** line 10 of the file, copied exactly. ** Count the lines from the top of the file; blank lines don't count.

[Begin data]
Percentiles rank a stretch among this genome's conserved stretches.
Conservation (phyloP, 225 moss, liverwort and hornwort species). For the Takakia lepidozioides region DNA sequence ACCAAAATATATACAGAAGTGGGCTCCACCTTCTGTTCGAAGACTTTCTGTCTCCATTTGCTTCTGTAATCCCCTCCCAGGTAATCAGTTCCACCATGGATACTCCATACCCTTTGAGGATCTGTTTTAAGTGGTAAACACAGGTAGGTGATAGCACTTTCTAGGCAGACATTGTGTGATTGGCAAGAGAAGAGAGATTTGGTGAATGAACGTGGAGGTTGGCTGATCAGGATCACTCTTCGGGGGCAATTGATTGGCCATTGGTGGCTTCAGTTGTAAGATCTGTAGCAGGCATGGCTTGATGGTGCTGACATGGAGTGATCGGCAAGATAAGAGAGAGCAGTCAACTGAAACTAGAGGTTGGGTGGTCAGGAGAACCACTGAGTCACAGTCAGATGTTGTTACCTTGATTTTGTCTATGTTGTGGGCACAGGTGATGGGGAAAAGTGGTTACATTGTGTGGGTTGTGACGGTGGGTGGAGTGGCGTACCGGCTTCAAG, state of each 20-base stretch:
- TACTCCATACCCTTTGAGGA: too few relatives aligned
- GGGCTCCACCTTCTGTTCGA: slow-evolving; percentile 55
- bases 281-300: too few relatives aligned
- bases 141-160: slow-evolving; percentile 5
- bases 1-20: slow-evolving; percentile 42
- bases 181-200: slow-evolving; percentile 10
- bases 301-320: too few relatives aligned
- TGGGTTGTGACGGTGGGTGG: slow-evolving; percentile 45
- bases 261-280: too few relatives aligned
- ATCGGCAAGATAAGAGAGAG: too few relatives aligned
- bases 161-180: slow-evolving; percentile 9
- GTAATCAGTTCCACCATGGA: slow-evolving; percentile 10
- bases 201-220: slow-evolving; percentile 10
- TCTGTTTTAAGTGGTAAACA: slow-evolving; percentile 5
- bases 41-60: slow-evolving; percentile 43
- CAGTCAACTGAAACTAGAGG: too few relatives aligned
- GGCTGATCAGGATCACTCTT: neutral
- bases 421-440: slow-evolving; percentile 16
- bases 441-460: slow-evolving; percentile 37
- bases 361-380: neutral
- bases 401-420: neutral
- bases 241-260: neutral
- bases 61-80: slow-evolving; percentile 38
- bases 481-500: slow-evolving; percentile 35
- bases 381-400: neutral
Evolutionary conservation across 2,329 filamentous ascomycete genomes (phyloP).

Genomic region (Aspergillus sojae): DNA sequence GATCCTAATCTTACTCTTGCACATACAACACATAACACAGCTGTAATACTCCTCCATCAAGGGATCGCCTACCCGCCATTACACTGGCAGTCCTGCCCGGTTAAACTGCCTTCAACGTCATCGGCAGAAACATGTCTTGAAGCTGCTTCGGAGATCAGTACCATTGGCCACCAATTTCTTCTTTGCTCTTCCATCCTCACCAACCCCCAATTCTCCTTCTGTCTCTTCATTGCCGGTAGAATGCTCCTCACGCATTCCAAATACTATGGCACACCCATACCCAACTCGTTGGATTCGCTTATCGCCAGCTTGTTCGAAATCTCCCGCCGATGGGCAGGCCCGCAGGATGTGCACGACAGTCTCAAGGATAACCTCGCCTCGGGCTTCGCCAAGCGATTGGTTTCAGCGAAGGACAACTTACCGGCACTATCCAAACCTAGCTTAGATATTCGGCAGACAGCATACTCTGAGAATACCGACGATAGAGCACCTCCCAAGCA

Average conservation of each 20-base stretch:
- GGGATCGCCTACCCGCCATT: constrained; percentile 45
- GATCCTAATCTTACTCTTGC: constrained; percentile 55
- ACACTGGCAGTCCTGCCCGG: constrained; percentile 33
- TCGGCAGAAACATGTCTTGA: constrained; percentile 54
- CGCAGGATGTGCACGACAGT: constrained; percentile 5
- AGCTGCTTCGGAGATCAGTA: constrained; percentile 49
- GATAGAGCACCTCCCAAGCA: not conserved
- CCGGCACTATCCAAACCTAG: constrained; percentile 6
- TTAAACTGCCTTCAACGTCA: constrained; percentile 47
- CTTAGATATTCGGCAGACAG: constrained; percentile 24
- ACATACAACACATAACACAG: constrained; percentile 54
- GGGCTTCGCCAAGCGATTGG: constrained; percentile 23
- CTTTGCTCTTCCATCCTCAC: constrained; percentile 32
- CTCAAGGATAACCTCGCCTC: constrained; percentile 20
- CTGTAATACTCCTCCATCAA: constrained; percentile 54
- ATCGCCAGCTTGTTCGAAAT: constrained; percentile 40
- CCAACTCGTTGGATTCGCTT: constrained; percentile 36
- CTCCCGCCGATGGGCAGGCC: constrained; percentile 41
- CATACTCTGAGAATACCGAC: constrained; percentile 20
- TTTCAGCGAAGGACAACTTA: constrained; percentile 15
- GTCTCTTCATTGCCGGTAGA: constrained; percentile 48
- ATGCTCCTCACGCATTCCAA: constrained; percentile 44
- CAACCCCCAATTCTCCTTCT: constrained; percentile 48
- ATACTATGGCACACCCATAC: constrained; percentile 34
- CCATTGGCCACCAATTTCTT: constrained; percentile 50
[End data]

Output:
- TGGGTTGTGACGGTGGGTGG: slow-evolving; percentile 45